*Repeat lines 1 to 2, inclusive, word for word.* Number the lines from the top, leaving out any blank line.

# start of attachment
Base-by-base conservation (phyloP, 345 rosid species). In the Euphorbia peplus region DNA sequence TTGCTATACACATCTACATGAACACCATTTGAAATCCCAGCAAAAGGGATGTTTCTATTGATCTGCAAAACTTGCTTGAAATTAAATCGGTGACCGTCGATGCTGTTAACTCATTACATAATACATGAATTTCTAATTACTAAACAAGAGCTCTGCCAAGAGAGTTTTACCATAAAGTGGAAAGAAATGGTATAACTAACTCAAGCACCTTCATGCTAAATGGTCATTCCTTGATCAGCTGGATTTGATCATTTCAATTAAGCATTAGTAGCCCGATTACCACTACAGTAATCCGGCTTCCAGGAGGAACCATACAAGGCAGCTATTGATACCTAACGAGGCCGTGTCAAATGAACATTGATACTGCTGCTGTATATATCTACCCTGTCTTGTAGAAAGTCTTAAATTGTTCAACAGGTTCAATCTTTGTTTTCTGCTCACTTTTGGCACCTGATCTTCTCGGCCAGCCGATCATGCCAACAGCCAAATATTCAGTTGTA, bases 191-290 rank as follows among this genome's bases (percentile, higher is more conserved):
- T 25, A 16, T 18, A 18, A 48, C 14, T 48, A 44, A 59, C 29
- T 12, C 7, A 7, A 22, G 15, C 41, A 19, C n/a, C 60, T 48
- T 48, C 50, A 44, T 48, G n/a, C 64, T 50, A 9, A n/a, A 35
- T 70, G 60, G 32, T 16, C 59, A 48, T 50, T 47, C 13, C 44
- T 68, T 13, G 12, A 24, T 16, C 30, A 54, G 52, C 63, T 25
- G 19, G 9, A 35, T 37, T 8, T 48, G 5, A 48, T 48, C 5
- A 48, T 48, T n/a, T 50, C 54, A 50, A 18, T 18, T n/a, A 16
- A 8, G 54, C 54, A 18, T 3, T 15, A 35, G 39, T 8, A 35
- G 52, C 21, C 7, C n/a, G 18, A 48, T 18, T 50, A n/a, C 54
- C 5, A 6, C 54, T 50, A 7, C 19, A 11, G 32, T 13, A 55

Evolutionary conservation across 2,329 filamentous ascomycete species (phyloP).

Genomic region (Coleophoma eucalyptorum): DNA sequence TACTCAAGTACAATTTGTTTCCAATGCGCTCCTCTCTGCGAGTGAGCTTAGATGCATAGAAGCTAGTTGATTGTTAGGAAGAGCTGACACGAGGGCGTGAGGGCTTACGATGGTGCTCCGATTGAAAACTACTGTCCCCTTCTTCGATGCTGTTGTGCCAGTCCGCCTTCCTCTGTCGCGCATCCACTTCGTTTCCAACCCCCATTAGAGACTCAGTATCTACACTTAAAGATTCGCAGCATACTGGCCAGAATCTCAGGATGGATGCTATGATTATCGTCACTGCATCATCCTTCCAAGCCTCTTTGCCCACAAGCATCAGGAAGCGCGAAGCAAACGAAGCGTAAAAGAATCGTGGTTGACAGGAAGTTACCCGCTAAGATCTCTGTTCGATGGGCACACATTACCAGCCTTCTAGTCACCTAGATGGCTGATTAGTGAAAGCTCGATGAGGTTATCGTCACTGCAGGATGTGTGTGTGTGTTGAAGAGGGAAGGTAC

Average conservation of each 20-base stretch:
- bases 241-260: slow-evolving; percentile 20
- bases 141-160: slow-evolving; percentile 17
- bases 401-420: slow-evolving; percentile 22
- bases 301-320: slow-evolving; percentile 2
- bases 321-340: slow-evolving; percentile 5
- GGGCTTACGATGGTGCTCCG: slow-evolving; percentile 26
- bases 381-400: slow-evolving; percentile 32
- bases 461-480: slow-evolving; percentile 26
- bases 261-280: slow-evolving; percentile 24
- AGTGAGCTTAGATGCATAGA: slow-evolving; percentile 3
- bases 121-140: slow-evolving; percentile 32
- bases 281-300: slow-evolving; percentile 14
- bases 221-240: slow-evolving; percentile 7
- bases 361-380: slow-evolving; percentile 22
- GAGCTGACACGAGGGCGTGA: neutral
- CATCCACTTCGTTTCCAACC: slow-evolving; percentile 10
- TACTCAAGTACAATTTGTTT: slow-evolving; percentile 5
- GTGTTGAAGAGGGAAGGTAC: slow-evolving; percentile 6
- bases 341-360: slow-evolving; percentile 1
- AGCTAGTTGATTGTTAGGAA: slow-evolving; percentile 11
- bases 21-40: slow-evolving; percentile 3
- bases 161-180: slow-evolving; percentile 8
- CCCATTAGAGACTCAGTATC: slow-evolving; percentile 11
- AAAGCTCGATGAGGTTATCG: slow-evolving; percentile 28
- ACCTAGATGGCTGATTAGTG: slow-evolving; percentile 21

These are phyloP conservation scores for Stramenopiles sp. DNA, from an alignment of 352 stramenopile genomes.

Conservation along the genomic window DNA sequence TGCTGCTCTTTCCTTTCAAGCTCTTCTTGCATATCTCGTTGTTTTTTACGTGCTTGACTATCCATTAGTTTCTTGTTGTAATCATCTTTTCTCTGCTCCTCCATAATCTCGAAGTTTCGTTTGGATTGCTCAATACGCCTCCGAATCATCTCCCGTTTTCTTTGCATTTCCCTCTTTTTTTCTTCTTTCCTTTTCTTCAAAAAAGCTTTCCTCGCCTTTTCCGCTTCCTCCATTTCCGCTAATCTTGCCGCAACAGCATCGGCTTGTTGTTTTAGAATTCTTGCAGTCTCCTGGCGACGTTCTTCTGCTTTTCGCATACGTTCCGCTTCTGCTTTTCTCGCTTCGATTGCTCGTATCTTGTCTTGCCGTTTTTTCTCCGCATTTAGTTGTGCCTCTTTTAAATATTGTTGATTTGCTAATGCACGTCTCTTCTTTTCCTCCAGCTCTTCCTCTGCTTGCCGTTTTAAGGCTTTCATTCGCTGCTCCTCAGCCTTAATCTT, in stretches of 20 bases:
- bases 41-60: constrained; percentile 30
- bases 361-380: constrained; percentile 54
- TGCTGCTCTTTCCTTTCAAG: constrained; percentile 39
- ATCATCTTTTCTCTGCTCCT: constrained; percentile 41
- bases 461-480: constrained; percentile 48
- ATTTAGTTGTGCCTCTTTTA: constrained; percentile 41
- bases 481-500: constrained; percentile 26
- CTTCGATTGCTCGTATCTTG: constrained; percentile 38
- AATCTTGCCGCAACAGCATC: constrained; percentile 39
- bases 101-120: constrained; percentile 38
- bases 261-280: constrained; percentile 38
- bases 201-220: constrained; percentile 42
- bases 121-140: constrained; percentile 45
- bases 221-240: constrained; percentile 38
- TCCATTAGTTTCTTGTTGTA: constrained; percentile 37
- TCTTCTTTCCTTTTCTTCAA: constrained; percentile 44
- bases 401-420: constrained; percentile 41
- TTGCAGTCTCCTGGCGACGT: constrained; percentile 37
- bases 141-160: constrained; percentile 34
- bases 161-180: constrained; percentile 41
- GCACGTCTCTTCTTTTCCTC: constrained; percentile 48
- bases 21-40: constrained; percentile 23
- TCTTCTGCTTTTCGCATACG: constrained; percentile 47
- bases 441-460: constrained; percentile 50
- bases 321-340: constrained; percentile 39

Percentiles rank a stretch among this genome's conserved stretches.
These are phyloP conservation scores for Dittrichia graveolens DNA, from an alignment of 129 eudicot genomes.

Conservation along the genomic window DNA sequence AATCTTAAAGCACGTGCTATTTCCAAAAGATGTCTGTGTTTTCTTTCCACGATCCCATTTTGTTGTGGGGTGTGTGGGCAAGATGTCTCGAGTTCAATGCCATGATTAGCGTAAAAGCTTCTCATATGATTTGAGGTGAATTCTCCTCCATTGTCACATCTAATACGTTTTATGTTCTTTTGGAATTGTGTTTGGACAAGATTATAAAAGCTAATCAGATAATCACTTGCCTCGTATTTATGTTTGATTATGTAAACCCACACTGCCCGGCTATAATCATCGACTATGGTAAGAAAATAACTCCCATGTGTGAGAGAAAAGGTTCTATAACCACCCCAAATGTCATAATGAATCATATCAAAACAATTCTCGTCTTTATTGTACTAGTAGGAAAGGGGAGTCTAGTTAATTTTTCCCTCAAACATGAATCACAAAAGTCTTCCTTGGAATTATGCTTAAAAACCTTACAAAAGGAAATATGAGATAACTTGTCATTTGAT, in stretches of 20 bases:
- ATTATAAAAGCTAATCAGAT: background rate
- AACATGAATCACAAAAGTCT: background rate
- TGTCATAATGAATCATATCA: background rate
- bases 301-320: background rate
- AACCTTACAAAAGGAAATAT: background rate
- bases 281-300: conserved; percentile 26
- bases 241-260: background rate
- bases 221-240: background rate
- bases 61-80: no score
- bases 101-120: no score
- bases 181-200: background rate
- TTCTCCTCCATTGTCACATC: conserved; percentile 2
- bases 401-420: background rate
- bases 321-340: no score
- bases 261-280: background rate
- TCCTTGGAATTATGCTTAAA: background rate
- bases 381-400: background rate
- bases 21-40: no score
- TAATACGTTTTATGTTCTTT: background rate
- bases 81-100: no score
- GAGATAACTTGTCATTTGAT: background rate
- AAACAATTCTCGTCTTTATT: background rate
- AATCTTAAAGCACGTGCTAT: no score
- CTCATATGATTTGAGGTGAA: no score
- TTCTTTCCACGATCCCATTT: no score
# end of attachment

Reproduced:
Base-by-base conservation (phyloP, 345 rosid species). In the Euphorbia peplus region DNA sequence TTGCTATACACATCTACATGAACACCATTTGAAATCCCAGCAAAAGGGATGTTTCTATTGATCTGCAAAACTTGCTTGAAATTAAATCGGTGACCGTCGATGCTGTTAACTCATTACATAATACATGAATTTCTAATTACTAAACAAGAGCTCTGCCAAGAGAGTTTTACCATAAAGTGGAAAGAAATGGTATAACTAACTCAAGCACCTTCATGCTAAATGGTCATTCCTTGATCAGCTGGATTTGATCATTTCAATTAAGCATTAGTAGCCCGATTACCACTACAGTAATCCGGCTTCCAGGAGGAACCATACAAGGCAGCTATTGATACCTAACGAGGCCGTGTCAAATGAACATTGATACTGCTGCTGTATATATCTACCCTGTCTTGTAGAAAGTCTTAAATTGTTCAACAGGTTCAATCTTTGTTTTCTGCTCACTTTTGGCACCTGATCTTCTCGGCCAGCCGATCATGCCAACAGCCAAATATTCAGTTGTA, bases 191-290 rank as follows among this genome's bases (percentile, higher is more conserved):
- T 25, A 16, T 18, A 18, A 48, C 14, T 48, A 44, A 59, C 29